framework. We shall comment upon this case, as well as possible criticisms of
such a biosemiotic account of intentionality. We will argue that a least two
forms of intentionality should be distinguished. We see this system and its
interpretations as a perfect case for illustrating the notion of emergence, the
relation between empirical and theoretical issues within biosemiotics, as well
as the relation between biocomplexity and non-biological complex systems.
(*) Center for the Philosophy of Nature and Science Studies, University of
Copenhagen, Blegdamsvej 17, DK-2100 Copenhagen
emmeche [ at ] nbi.dk
(**) Department for Comparative Literature, University of Copenhagen, Njalsgade 80,
DK-2300 Copenhagen S, Denmark
stjern [ at ] hum.ku.dk
Biosemiotic Constructivism and the Ethics of Irreversibility
Donald F. Favareau
All sets of initial conditions and premises, most famously, entail
consequential products and conclusions - "certain things having been stated,
something else follows of necessity of their being so" - in Aristotelian logic,
as well as in complex dynamics systems theory. What "conclusions" - and what
consequences - does the biosemiotic perspective entail regarding the nature of
what would constitute a viable ethics in the anthroposemiotic world?
Department of Applied Linguistics,
University of California, Los Angeles, USA.
favareau [ at ] ucla.edu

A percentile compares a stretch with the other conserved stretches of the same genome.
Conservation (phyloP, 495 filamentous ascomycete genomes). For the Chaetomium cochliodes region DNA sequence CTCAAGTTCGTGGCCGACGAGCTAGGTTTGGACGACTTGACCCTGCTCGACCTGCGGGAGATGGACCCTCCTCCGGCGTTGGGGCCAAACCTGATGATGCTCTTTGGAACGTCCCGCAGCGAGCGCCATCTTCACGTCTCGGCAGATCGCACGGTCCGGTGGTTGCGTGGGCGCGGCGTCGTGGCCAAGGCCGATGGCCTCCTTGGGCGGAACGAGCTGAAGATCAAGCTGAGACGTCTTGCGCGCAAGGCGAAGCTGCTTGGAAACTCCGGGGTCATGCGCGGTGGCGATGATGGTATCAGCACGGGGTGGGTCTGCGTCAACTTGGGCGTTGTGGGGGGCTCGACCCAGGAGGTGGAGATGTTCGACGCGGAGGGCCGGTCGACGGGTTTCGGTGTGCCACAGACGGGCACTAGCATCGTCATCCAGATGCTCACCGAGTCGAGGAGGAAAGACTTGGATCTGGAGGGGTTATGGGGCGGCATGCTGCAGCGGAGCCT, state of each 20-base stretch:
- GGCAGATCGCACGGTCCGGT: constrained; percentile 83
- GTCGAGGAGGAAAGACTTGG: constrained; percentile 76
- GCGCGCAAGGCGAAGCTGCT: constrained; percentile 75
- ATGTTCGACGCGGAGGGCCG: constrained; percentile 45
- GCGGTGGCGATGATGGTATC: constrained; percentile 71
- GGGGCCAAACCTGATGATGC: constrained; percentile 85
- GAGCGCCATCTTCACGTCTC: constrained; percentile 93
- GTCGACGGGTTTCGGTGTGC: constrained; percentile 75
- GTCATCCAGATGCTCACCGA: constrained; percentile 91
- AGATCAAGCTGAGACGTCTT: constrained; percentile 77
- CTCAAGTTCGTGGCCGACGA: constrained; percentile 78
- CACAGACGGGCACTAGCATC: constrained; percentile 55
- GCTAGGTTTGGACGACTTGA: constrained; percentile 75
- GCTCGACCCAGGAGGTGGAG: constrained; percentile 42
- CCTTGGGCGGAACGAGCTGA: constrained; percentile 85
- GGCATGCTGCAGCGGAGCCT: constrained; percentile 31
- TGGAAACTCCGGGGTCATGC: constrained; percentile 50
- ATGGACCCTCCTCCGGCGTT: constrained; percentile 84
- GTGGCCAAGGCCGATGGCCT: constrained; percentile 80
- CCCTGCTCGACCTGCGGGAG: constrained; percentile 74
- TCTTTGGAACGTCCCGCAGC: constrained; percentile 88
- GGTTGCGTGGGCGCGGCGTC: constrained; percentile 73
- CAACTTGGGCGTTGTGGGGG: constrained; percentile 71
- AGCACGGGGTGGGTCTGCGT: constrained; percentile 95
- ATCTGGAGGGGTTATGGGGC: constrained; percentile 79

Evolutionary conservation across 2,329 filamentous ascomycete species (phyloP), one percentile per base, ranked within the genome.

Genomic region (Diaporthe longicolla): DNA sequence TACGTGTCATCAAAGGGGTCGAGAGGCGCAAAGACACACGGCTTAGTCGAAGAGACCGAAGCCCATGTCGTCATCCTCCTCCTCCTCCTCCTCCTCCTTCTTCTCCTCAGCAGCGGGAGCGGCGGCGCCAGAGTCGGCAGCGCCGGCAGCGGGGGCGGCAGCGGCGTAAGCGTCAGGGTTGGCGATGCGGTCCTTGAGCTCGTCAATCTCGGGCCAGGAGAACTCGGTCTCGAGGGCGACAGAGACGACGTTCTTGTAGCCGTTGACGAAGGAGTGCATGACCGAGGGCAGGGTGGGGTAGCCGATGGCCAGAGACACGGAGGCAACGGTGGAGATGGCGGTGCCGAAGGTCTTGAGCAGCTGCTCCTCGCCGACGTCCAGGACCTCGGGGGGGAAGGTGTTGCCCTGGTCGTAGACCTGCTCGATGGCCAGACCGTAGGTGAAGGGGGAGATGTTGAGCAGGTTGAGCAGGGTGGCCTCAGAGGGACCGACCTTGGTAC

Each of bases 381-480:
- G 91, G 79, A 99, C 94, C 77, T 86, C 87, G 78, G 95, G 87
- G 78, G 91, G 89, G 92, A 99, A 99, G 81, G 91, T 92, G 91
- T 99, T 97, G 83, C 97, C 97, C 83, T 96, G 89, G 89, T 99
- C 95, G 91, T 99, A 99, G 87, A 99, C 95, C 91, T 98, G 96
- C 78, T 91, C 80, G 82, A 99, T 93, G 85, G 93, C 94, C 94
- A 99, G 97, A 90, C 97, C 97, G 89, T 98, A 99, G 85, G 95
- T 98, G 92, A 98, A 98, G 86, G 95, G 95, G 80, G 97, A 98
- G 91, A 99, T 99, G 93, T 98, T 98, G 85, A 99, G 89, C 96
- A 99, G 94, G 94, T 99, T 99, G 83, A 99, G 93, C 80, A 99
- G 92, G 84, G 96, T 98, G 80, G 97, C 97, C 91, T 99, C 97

Peirce himself, eschewing Jamesian pragmatism, has little advice to
offer in this regard, denying efficacy of theoretical ethics (when it is
performed correctly) to tell us anything at all of value to our "vital
interests" - while denying, as well, the ability of practical ethics to yield
disinterested and thus genuinely scientific knowledge (CP 1.621). Similarly
unhelpful on a daily basis might be the efforts at a von Uexkullian or
umwelt-preserving "process ethics" that leaves the would-be "moral"
agent simultaneously commanded and prohibited to act against, in some
inescapable way, the interests of their fellow umwelt-builders (as, for
example, by eating them).
So how does one arrive at a concept of "right action" or "the good" in a world
that is at the one time exponentially mediated and irreversibly consequential,
one where both "agency" and "responsibility" - so hard to specify under other